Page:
Americans believe in the fact that all citizens should have equal opportunity and equal right to control and regulate office and public policy, but inequality arises in the influence of private campaign contributions and campaign spending. The government is judged on its ability to carry out the wants, needs, and desires of its citizens, but this can be skewed by the manipulation and exploitation of the wealthy and the elite. This is because “the affluent and well-educated are not only able to afford the financial costs of organizational support but they are in a better position to command the skills, acquire the information, and utilize the connections that are helpful in getting an organization off the ground or keeping it going” (Scholzman et al. 20). The wealthy have tools more readily available to them that aid in campaigning and persuading others to conform to their opinions in politics and public policy, and “if political leaders, organized interest groups, large corporations or others can manipulate the opinions of ordinary citizens, democracy will be compromised even though the government responds perfectly to those opinions” (Scholzman et al. 13). The wealthy elite are able to fund private campaigning for public officials, and public officials are able to influence mass media, thus directly influencing the thoughts and actions of ordinary citizens. The media is a major outlet to influence and inform citizens about political affairs, and with the monopolization of the media by public officials, citizens are more inclined to form and change their opinions based on what officials put out in the media for them to see. While public officials claim they are educating the population about their policies and approaches to government, they are, in fact, manipulating the citizens to suit their own political wants, needs, and desires.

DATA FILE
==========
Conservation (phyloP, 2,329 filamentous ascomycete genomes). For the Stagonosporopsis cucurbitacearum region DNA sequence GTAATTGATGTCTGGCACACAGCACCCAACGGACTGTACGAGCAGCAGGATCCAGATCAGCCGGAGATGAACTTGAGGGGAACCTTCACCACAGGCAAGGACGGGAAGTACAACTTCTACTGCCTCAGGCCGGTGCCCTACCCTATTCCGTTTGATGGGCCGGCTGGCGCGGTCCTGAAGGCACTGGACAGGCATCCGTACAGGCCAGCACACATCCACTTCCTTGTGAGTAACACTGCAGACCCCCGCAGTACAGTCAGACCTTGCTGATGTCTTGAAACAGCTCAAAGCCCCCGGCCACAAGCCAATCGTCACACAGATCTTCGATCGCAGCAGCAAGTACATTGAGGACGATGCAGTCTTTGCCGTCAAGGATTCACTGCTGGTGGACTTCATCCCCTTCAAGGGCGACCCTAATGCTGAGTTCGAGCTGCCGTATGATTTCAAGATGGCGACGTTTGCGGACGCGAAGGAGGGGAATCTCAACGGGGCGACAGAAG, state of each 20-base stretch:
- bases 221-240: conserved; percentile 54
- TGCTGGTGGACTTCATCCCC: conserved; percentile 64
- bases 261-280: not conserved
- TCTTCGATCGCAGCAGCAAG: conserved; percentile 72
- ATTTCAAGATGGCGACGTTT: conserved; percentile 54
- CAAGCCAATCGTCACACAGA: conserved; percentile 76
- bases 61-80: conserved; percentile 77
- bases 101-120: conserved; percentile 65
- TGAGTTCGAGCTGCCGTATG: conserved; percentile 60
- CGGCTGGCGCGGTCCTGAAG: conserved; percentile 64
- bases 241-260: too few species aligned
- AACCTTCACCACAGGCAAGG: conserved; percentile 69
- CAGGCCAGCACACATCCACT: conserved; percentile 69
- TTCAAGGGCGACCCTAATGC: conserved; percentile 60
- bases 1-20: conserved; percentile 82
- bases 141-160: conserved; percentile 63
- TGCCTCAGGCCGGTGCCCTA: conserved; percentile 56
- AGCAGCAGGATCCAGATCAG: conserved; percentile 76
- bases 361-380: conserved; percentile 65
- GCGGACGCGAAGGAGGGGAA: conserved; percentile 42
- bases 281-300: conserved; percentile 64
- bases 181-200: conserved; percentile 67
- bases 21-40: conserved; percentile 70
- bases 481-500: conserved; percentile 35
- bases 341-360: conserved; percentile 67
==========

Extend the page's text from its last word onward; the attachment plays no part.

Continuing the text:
The need for public voice is heightened due to the rising economic and political inequality. Action and participation are needed among all citizens in order to ensure an equal protection of the interests of all citizens, not just a minute few who have controlling power and influence over the majority. There will always be divisions among society and there will always be differing opinions on political affairs. Due to “the protection of different and unequal faculties of acquiring property, the possession of different degrees and kinds of property immediately results; and from the influence of these on the sentiments and views of the respective proprietors, ensues a division of the society into different interests and parties” (Federalist Paper No. 10). Therefore, the role of government is to protect the interests of all divisions and fractions, and the only way for the government to act accordingly is for its citizens to communicate their wants, needs, and desires. In doing so they put pressure on the government to listen to them and enact their wishes in their policies. They are directly influenced by what citizens communicate, and “so long as citizens differ in their opinions and interests, the level playing field of democracy requires that we take seriously the fact that citizens differ in their capacity, and desire, to exercise political voice” (Scholzman et al. 17). Each voice and opinion matters, but more importantly the amount of public activity and participation matters as well. The lack of activity and participation from society from the rising economic inequality is now the driving factor behind political inequality.